Wednesday, September 14, 2005

Connect by problem: Yep, it's solved alright

Those that have read the past few of my posts on this blog will probably think by now that I'm obsessed with hierarchies. Well, that's right! So, without much ado, here's another related post.

Do you remember that 'slight' CONNECT BY problem I wrote about in my post of 18 august? I've got some wonderful news: it really is solved. Some revision of the Oracle SQL Reference (9.2 - Release 2) tells me that Oracle has a paricular construct that deals with it.

A short recapitulation. Oracle has a special SQL construct that allows you to write a recursive query. This is used to query hierarchies that are modelled using a adjacency list model. Implemented in a relational database, you'd need a table that stores each node in the hierarchy as a row. The table would be set up to have a self-referencing relationship, so that each row would be able to have a 'pointer' to the row that represents the parent node in the hierarchy:

create table employee(
id number not null
, person_id number not null
, formationplace_id number not null
, boss_employee_id number
, constraint pk_employee
primary key(id)
, constraint fk_employee_boss
foreign key(boss_employee_id)
references employee(id)

Here, for a particular employee, the record that represents that employee would have the boss_employee_id hold the value of the id column of the employee record that represents it's boss. So, boss_employee_id points to id, identifying the parent record in the hierarchy.

Now, with the usual SQL constructs, you can't write a query that selects an entire tree; at least, you cannot solve it for an arbitrary number of levels. This is because this structure is recursive. You'd need a recursive query construct to solve it.

Of course, you could use PL/SQL, or an external language with either recursive or iterative possibilities to traverse an entire tree, but these are certainly not 'usual SQL constructs'. (Anyway, you could only use such a tool to traverse the tree, and not to define the resultset for use in other queries)

Now, Oracle has a special language construct to deal with this type of structure, CONNECT BY...PRIOR...START WITH. To select a node and all of it's descendants, we'd do:

select *
from employee e
connect by
prior = e.boss_employee_id
start with = :id_of_interest

So, this tells oracle to get the employee with id equal to :id_of interest first. This represent the root of the tree we are retrieving. then, the records are fetched that have the boss_employee_id equal to the id of the first node. This yields the direct children of our first node. Now, for each of these, we could repeat the process to fetch their direct children until no more rows are found.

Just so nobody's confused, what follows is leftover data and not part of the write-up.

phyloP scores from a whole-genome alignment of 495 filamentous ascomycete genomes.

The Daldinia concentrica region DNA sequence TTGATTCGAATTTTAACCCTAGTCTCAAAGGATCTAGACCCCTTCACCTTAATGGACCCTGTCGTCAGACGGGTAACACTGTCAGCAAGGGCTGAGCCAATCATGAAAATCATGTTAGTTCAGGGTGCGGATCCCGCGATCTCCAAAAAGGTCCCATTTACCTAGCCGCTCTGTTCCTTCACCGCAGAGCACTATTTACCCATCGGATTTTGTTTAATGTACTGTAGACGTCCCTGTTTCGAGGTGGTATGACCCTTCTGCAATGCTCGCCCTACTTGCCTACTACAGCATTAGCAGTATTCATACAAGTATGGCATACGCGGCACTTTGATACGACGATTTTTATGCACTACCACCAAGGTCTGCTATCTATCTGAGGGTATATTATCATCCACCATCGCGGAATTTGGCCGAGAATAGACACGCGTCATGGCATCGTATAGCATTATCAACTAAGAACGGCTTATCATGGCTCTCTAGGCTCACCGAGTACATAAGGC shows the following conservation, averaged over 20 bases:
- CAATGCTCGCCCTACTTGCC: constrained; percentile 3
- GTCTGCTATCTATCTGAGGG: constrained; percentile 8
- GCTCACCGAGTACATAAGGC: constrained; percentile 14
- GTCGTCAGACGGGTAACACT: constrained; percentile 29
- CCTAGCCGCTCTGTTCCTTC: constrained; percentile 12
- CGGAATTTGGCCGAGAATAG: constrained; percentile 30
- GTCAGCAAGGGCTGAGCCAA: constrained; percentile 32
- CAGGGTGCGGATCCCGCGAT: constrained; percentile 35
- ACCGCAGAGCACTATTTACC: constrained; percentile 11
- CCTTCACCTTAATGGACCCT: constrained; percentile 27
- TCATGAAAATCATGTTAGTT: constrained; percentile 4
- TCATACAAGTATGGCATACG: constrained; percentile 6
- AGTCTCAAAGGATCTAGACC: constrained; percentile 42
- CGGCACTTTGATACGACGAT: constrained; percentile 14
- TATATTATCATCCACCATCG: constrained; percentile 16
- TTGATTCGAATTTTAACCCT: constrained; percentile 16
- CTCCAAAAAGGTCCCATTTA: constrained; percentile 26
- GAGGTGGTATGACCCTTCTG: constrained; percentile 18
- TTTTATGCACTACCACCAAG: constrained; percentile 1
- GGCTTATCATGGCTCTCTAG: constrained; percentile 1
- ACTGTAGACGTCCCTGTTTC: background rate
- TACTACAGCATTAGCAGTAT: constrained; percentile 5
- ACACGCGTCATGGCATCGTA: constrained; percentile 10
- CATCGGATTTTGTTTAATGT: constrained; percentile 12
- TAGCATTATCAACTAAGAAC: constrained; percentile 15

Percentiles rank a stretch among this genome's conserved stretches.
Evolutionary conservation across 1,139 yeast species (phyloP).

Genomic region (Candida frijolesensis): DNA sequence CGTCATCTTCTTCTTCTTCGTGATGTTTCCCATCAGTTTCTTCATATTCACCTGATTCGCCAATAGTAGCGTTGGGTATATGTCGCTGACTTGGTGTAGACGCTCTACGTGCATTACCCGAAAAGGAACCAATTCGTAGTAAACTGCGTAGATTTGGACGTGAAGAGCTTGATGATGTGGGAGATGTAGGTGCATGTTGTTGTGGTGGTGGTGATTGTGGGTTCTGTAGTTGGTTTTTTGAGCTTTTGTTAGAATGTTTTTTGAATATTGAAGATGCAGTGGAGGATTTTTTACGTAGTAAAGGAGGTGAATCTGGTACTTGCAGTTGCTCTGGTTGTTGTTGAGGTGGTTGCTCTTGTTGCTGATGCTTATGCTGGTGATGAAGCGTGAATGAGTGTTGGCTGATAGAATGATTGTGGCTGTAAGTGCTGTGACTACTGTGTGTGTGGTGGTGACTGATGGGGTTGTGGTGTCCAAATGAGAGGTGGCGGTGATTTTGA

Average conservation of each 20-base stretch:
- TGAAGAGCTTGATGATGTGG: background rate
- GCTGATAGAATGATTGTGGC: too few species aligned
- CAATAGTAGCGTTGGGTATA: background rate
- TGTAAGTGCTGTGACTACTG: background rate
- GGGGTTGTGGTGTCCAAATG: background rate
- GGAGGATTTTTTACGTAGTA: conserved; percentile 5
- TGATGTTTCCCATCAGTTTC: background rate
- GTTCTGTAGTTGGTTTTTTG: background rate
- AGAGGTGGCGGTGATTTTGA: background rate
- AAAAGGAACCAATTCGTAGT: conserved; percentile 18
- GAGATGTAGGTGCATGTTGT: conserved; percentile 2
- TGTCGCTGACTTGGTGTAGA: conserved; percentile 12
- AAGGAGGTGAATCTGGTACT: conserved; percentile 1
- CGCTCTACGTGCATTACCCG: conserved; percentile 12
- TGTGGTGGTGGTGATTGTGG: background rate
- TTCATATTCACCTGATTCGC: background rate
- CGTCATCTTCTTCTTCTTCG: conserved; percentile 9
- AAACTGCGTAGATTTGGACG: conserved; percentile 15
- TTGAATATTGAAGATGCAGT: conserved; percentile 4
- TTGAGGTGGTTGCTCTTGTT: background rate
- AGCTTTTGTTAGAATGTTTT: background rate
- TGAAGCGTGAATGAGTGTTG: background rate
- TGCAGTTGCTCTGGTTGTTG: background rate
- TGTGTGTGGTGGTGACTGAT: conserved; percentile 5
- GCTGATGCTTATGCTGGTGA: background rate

The direction -top to bottom- can be reversed by reversing the operands in the CONNECT BY PRIOR clause:

select *
from employee e
connect by
prior e.boss_employee_id =
start with = :id_of_interest

The initial node is the same, but the query will now retrieve it's ancestors rather than it's descendants.

Now, let's stick with the query that get's us all the descendants. What we'd like to be able to do is to print out the hierarchy in some sort of tree view. To be sure, what we mean is a depth-first ordering of the nodes. So, first our initial node, than after that it's first child, and then the children of that node...
When you give it a couple of cracks, you will this discover that you can't. At least not without another 'special' language construct. The construct I'm referring to is the ORDER SIBLINGS BY clause. This just keeps the siblings together, order by some expression:

select *
from employee e
connect by
prior = e.boss_employee_id
start with = :id_of_interest
order siblings by

This is of course much nicer than the makeshift solution that i came up with. It's easier to read, and it does not suffer from the major flaw in my solution, which was not suitable for an arbitrary depth.

So, I'm glad that one's solved. I guess I should've read that SQL Reference better.

1 comment:

Anonymous said...

This was really helpful for me, when I was in real trouble. Thanks for the blog


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